The converted data frame or file can be inspected in the Gene Updater web tool. Users can use the multi-query search bar to verify that gene names are updated successfully. The output file with updated gene names can then be exported as an Excel file.
Gene Updater performance in automatically correcting misidentified Excel gene names
To assess the usefulness of Gene Updater in resolving misidentified gene names in Excel, we relied on Mark Ziemann’s dashboard (http://ziemann-lab.net/public/gene_name_errors/Report_2022-05 .html#journals-affected) to extract text and Excel files from various journals, including BMC Genomics, Nature, Genome Biology, Nucleic Acids Research, Human Molecular Genetics, BMC Bioinformatics, Nature Communications, PLoS One, Genome Research, Genes Development and RNA that were published in June 2022 (Table 2). A total of 356 text and Excel files were found, of which 81 of these files contain gene terms or gene symbols. Notably, 28 (34.6%) of the files with gene symbols contained date-related errors, highlighting the importance of having a tool to correct these misidentified date terms (Table 2). Gene Updater was able to automatically fix the majority of these files (78.6%), except for files containing the terms Mar-01 and Mar-02, but did not provide a unique identifier for accompaniment such as gene description or gene information (Table 2, rightmost column). These results underscore the importance and usefulness of Gene Updater in rectifying misidentified gene terms and highlight the need to include a gene description column to better resolve gene terms MARC1, MARCH1, MARC2, and MARCH2.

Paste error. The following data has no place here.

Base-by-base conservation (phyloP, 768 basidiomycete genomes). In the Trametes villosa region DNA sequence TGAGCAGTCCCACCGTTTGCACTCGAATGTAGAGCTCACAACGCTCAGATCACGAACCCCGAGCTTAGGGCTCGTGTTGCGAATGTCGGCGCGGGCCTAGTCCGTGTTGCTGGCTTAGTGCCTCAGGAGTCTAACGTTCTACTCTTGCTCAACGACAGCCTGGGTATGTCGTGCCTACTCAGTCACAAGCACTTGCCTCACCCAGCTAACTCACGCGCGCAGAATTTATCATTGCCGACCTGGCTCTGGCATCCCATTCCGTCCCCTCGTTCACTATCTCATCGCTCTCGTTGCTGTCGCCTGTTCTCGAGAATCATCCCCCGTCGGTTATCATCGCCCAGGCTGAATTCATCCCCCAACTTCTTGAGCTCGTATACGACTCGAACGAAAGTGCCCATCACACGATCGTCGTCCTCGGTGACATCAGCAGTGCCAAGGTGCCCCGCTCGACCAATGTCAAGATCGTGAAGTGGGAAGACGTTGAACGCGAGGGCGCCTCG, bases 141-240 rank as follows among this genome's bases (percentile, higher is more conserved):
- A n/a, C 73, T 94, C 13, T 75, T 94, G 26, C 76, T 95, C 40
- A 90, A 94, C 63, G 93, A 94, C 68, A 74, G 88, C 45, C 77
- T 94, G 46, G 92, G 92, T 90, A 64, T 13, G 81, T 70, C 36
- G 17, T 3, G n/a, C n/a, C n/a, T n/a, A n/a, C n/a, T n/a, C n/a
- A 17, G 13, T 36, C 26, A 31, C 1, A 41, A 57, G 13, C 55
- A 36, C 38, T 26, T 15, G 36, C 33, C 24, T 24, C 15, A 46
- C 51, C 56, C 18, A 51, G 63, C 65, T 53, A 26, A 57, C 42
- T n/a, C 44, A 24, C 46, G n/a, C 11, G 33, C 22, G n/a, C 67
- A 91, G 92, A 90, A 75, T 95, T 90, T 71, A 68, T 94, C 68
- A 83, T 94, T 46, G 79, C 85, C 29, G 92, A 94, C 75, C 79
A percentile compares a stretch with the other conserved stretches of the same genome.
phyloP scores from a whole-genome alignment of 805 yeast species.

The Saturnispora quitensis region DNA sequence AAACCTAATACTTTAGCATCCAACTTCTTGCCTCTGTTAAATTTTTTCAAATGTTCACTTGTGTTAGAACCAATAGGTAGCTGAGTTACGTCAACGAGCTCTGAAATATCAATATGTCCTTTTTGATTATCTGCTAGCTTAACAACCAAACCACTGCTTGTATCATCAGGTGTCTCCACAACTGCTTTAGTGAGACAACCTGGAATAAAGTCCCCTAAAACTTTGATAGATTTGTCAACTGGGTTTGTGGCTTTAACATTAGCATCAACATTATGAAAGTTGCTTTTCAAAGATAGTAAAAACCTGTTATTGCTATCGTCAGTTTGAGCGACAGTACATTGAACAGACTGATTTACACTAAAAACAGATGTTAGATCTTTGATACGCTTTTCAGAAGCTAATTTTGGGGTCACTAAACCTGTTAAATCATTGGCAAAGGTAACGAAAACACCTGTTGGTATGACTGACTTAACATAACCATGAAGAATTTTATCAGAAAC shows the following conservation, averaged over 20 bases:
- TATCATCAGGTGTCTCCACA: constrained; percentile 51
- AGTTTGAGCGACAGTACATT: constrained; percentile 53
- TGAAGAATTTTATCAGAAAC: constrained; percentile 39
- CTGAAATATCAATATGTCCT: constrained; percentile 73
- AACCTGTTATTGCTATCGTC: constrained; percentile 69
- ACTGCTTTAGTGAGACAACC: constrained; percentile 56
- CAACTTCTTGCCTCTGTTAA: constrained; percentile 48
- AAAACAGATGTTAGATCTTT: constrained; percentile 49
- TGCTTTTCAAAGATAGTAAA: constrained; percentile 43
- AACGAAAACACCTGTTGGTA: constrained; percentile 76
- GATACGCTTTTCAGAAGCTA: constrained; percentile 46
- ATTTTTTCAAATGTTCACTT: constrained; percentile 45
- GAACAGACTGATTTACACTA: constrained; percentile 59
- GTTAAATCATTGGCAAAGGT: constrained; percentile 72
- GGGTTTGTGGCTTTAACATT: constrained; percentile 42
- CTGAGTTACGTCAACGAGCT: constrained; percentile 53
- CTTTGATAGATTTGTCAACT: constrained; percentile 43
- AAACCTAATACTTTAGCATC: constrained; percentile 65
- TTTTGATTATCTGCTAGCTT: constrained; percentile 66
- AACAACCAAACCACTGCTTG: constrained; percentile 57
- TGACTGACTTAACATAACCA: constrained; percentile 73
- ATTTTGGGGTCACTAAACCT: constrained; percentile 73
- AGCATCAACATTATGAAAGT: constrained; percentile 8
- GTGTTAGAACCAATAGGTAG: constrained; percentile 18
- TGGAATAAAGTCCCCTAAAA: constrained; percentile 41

Comparison with other existing web tools
Currently, the two tools that can potentially convert dates to gene names are Oct4th (https://oct4th.sandbox.bio) and Truke (http://maplab.imppc.org/truke/). However, Oct4th only works on genetic data files that have not been manipulated and processed in Excel. Additionally, the tool is currently unable to convert updated gene names, which are more resistant to automatic conversion. Truke can potentially convert date formats to gene names, but can only convert tagged dates to dd/mm/yy format and process files one at a time. On the other hand, our Gene Updater Streamlit web tool can process multiple .csv and .xlsx files, and takes into account the different types of date formatting that are converted by Excel, thus allowing faster and more efficient processing of gene dates by compared to other existing web tools.